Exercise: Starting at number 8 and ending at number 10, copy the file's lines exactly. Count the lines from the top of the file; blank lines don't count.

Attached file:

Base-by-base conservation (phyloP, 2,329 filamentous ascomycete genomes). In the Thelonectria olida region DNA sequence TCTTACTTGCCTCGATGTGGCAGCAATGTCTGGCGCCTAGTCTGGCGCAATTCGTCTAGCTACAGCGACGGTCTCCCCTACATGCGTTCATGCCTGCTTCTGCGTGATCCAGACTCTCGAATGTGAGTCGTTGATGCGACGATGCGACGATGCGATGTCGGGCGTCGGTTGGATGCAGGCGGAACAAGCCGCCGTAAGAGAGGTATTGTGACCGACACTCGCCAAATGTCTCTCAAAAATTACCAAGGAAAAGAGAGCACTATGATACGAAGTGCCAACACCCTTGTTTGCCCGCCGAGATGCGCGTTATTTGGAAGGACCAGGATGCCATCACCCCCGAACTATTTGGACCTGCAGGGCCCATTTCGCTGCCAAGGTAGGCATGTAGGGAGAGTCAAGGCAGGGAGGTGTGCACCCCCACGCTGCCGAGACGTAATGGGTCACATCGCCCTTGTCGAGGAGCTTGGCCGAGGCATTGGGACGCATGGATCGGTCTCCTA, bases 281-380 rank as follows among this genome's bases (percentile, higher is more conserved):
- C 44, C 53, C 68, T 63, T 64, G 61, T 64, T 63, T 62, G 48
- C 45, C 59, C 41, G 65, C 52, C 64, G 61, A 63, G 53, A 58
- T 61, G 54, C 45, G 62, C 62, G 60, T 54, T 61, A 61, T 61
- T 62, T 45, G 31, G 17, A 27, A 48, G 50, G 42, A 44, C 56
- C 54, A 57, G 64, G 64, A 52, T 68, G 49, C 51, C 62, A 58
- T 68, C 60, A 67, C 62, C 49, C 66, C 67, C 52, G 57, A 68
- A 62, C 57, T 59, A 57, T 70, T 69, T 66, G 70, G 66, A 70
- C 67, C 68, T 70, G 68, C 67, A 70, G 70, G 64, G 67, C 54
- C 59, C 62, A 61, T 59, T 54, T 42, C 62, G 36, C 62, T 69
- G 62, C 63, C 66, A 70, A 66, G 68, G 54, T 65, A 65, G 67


- A 62, C 57, T 59, A 57, T 70, T 69, T 66, G 70, G 66, A 70
- C 67, C 68, T 70, G 68, C 67, A 70, G 70, G 64, G 67, C 54
- C 59, C 62, A 61, T 59, T 54, T 42, C 62, G 36, C 62, T 69